Homeschool Science Tutor Lyndsay Baker
Our homeschool Science Tutor Lyndsay Baker tells us about being homeschooled as a child in Kenya, her favourite do-at-home science experiment, and the two famous people she’d love to invite to dinner if she could…(it’s probably not a combination you’d expect!).
Who are your heroes?
My all-time hero is Nelson Mandela – so I geeked out massively when I heard that Wolsey Hall had actually given him his distance learning degree!
What’s your favourite fact or piece of trivia about science?
I cannot possibly think of a single favourite fact about science, because I’m a massive science geek and always have been – I just think it’s great. But if I had to choose, I think my favourite thing about science is that there’s always something new being discovered. In the 1800s, or the end of the 1800s, somebody was quoted stupidly as saying that “there is nothing new to discover” – and immediately quantum physics came along. So I love the fact that it’s always changing.
Do you have any personal experience with homeschooling?
I was homeschooled when I was a kid – we lived in the back of beyond in Kenya, and so my mum homeschooled me until I was 8, and then we moved to a city, and I was able to go to school. My own children are still very small, but it’s always been an option for me and my husband, that if we need to we would homeschool them, because I had a good experience with it.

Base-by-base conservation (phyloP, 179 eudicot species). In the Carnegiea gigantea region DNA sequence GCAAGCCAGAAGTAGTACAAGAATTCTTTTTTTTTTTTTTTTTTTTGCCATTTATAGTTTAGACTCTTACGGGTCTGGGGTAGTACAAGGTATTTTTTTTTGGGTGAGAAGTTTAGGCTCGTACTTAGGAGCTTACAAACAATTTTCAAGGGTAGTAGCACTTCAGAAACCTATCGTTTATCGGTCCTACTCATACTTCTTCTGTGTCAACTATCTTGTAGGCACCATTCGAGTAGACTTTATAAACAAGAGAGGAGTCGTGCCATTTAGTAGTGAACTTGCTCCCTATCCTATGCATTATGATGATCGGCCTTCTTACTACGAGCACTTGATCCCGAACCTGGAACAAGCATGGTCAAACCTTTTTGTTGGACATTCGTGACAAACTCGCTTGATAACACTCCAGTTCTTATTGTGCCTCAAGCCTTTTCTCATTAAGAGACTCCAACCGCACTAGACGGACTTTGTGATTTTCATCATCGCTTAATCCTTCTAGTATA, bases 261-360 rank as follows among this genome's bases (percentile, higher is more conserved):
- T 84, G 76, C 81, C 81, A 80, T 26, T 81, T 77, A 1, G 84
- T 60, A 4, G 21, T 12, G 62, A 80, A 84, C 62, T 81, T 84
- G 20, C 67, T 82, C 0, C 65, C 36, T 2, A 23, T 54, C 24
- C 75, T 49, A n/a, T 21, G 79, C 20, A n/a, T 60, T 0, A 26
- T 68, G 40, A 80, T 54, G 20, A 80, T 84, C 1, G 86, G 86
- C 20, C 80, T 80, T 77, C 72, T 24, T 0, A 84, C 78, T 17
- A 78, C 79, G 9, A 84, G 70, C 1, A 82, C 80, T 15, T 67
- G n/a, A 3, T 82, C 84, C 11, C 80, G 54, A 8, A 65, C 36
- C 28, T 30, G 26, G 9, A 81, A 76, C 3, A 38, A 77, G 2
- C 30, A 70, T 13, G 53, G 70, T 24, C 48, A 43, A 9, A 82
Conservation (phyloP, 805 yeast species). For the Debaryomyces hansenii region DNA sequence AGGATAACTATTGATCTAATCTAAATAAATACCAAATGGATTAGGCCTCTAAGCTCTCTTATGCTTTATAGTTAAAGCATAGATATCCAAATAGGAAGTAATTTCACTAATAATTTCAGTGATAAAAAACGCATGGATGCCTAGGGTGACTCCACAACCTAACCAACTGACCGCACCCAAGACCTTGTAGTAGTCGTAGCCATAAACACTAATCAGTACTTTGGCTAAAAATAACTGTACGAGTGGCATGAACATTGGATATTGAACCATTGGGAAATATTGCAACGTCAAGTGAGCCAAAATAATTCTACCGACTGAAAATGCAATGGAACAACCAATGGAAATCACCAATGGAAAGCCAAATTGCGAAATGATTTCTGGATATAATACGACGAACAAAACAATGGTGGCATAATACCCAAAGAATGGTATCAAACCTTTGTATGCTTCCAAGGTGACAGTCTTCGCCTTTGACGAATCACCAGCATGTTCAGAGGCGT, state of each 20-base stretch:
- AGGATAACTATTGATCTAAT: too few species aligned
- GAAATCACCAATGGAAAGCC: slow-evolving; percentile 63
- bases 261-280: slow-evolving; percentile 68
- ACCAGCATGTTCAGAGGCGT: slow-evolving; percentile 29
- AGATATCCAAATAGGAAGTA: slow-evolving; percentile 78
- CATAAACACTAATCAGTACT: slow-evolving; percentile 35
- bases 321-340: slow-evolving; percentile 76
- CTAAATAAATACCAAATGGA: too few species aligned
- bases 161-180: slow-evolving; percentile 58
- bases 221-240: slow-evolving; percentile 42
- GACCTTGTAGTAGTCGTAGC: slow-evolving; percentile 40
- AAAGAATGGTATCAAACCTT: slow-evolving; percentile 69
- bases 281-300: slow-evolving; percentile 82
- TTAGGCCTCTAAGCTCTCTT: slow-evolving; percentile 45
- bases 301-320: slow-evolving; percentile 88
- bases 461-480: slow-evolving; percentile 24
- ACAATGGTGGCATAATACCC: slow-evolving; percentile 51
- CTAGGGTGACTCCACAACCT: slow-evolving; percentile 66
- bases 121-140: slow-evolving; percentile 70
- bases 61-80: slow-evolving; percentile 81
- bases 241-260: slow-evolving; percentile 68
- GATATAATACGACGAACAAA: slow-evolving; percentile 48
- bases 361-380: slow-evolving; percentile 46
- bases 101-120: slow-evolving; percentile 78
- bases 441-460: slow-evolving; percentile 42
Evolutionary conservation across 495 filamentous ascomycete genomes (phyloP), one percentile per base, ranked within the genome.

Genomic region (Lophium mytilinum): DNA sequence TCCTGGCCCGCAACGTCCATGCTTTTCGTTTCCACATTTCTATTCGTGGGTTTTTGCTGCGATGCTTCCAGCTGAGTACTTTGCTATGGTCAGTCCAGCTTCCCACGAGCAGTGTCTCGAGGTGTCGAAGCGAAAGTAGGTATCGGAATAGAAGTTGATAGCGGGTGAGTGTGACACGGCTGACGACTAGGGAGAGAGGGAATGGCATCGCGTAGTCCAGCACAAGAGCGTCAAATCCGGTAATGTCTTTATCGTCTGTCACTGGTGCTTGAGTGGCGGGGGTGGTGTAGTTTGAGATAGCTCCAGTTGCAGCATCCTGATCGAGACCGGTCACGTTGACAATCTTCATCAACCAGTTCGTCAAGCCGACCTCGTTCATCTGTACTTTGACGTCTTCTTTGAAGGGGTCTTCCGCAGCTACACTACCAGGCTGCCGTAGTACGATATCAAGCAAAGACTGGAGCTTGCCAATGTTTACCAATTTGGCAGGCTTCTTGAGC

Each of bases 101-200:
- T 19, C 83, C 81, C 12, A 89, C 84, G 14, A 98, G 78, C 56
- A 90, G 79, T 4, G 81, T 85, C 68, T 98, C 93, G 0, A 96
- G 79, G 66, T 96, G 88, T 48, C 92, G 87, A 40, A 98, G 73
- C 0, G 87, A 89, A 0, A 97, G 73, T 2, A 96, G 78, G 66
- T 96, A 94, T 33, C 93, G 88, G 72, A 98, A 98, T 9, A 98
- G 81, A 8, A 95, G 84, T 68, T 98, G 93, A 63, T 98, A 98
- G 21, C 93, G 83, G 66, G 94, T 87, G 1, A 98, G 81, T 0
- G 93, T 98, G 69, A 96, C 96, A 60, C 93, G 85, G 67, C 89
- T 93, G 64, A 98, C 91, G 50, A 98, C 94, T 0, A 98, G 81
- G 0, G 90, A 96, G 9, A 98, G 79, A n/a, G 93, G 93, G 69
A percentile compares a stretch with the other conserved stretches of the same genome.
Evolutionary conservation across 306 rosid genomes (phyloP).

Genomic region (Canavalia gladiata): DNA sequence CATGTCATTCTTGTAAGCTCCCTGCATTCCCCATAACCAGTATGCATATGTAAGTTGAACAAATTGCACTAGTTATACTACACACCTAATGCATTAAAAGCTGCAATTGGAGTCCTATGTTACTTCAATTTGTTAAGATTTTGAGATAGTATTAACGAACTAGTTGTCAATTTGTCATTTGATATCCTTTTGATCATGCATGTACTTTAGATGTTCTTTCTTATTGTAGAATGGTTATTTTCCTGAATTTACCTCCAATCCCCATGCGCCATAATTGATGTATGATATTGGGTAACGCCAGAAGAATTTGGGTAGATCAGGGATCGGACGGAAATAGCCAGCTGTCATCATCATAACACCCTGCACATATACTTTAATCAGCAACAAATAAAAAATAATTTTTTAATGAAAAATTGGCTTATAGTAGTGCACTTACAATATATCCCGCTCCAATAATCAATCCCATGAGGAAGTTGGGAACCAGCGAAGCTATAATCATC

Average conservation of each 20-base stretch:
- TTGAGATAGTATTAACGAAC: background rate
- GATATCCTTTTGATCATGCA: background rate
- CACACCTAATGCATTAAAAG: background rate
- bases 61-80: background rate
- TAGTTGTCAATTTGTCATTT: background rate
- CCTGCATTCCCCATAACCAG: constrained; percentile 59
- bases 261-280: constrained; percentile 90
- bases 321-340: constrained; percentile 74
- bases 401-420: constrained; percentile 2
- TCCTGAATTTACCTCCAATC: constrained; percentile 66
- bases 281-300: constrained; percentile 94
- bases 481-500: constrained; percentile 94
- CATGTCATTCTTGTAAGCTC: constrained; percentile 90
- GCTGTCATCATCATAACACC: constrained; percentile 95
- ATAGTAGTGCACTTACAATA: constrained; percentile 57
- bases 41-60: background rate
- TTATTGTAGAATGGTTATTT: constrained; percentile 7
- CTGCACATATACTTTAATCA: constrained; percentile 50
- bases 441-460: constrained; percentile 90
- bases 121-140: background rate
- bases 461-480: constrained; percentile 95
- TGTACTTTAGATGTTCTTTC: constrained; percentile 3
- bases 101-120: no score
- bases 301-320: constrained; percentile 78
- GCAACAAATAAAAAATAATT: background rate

What’s your favourite do-at-home science experiment?
I tend to do an awful lot of experiments at home, but I think the coolest is measuring the speed of sound in a field, which you can do with a friend, a stopwatch, and a tape measure. You can actually get incredibly accurate results with very, very simple equipment, and it’s just so cool – you’re actually measuring the speed of sound!
What’s your favourite TV show at the moment?
Probably my favourite TV show at the moment is Dr. Who – I told you I was a geek! But I’m also into the Great British Bake Off, because I don’t bake, but I like to pretend that I might, one day. And at the moment I’m ridiculously excited because I’m going to see Two Gentleman of Verona at the cinema on a live broadcast from the RSC – I love Shakespeare, and have done since I was a teenager.
If you could have dinner with any famous person, alive or dead, who would it be?
I would quite like to have a dinner party including, but not limited to: Nelson Mandela, of course – and Eddie Izzard, because he seems like a really interesting guy…
Finally, based on your experience at Wolsey Hall, what’s the biggest piece of advice
you would offer somebody just starting a homeschooling or distance learning course?
I think the most important piece of advice if you’re just starting out homeschooling is to be extremely proactive – almost pushy, though I think when people worry, ‘oh I feel a bit pushy here, asking so many questions’, usually the person you’re asking doesn’t look at it that way. So for example, as a homeschool science tutor, I have students who ask me loads of questions, and I don’t find it pushy at all. I really like it when students ask me questions. It can be quite a lonely thing, homeschooling, and you’re often by yourself, so take every opportunity possible to contact somebody who can help you, and ask lots and lots of questions. You really have to be proactive.